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Faculty Spotlight: Stephanie Edgerly

IPR associate studies how audiences consume and engage with the news

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What I think makes the field of media really interesting is that everybody has personal experience with media.”

Stephanie Edgerly
Media scholar and IPR associate

 Stephanie Edgerly

As a child, Stephanie Edgerly remembers observing her mom engage in politics and current events through media outlets like the “Today” show, “The View,” and the National Enquirer. Edgerly, a media scholar and IPR associate, said while these outlets are considered “soft” news sources, they allowed her mom to have political discussions that might have only been accessible, at that time, to traditional newspaper readers.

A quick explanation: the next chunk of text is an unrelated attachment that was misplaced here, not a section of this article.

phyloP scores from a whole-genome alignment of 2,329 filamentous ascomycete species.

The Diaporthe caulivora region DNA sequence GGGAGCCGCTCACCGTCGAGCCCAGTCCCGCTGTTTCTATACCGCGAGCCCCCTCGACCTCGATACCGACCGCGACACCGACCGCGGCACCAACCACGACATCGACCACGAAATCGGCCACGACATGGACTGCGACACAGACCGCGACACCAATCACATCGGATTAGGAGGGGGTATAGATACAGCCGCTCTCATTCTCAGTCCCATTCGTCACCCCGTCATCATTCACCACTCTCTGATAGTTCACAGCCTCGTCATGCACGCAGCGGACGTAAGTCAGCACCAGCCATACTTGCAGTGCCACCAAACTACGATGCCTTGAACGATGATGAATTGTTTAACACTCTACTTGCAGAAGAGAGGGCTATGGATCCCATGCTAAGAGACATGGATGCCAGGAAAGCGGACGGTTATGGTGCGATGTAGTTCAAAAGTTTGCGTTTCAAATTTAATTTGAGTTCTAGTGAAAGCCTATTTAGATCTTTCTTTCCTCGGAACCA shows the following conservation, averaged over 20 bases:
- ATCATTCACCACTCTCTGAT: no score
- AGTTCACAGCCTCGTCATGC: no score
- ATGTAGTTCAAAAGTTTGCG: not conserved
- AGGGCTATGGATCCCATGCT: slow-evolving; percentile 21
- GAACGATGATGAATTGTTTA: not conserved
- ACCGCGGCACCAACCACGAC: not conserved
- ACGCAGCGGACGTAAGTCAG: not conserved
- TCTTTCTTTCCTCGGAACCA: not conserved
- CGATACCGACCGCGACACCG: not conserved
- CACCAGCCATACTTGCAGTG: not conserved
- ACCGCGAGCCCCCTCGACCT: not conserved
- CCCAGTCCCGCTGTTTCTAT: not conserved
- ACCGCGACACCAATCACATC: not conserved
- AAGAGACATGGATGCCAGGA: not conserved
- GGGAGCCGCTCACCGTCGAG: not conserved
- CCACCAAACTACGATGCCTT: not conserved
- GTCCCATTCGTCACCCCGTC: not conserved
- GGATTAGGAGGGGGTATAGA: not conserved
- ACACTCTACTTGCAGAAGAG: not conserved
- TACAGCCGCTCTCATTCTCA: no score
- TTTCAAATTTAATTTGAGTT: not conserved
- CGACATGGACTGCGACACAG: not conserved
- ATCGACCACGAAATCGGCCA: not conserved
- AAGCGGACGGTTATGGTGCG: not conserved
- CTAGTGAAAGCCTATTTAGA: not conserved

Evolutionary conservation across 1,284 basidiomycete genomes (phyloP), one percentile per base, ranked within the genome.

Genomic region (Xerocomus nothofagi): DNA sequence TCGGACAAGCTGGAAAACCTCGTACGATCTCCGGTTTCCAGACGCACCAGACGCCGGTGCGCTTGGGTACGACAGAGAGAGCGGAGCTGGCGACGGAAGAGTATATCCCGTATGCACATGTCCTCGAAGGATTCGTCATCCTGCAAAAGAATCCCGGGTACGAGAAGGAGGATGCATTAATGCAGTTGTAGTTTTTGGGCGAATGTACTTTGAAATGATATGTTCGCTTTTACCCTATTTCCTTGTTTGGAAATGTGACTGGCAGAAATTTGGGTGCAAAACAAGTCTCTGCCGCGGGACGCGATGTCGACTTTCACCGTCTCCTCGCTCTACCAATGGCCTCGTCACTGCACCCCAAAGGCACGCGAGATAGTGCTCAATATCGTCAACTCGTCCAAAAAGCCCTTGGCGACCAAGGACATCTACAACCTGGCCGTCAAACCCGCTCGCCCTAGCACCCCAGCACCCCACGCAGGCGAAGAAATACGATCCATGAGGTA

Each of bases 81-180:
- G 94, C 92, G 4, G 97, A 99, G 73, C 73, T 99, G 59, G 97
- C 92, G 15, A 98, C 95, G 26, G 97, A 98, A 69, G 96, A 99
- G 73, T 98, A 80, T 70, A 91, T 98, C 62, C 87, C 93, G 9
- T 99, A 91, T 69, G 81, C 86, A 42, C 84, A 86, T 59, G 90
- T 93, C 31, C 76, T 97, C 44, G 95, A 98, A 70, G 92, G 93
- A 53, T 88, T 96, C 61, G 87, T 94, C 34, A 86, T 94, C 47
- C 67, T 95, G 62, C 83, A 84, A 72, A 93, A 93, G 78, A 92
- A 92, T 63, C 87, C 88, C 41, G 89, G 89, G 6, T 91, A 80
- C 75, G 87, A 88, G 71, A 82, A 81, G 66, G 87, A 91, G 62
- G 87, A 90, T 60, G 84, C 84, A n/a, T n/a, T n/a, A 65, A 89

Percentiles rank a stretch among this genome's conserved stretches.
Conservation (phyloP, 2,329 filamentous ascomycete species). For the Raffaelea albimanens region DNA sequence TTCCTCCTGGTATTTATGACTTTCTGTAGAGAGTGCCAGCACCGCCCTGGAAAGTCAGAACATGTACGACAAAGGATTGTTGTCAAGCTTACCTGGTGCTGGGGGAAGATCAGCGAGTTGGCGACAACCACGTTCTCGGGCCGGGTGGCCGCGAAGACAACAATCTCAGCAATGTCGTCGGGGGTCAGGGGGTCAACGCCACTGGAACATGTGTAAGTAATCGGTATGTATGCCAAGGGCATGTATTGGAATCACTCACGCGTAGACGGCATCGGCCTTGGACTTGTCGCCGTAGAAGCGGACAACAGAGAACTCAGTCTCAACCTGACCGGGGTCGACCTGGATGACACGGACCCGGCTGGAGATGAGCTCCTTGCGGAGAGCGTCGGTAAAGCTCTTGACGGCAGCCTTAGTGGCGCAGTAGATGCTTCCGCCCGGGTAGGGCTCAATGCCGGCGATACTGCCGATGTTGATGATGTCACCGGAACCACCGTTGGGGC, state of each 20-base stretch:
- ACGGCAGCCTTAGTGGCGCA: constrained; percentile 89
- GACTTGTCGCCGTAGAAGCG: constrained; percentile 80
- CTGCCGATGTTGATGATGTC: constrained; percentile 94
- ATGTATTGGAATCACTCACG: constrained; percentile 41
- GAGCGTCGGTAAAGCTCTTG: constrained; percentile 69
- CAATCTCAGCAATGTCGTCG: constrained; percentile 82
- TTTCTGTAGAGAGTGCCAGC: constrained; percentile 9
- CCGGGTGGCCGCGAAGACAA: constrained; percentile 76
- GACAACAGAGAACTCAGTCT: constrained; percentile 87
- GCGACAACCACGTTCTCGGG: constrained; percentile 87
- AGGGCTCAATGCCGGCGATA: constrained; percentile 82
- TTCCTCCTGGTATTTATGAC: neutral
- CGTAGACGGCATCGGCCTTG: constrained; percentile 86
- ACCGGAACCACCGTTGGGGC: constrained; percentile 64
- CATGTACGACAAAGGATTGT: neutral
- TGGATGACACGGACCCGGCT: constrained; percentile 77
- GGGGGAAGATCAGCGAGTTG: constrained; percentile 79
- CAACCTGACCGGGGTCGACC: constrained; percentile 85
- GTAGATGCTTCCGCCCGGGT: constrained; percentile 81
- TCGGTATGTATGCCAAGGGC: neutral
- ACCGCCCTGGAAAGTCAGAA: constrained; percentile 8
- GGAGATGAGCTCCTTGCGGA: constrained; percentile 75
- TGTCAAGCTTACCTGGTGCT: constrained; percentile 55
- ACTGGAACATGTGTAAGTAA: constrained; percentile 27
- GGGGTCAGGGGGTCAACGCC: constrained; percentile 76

“This really influenced the range of media that I like to consider when I ask questions about how do people understand the world around them [and] how do they understand current events,” Edgerly explained. “For me, that question has never been tied to only newspapers or network nightly news.”

In college, an ongoing conversation with her friends about whether the host of “The Daily Show,” Jon Stewart, was a journalist or not kept her thinking about how people consume media. The differences in her friends’ opinions brought up more questions for Edgerly about what types of media are labeled news.

Edgerly would go on to earn her Ph.D. from the University of Wisconsin-Madison in mass communication and eventually make her way to Northwestern’s Medill School where she is an associate professor, director of research, and an award-winning scholar.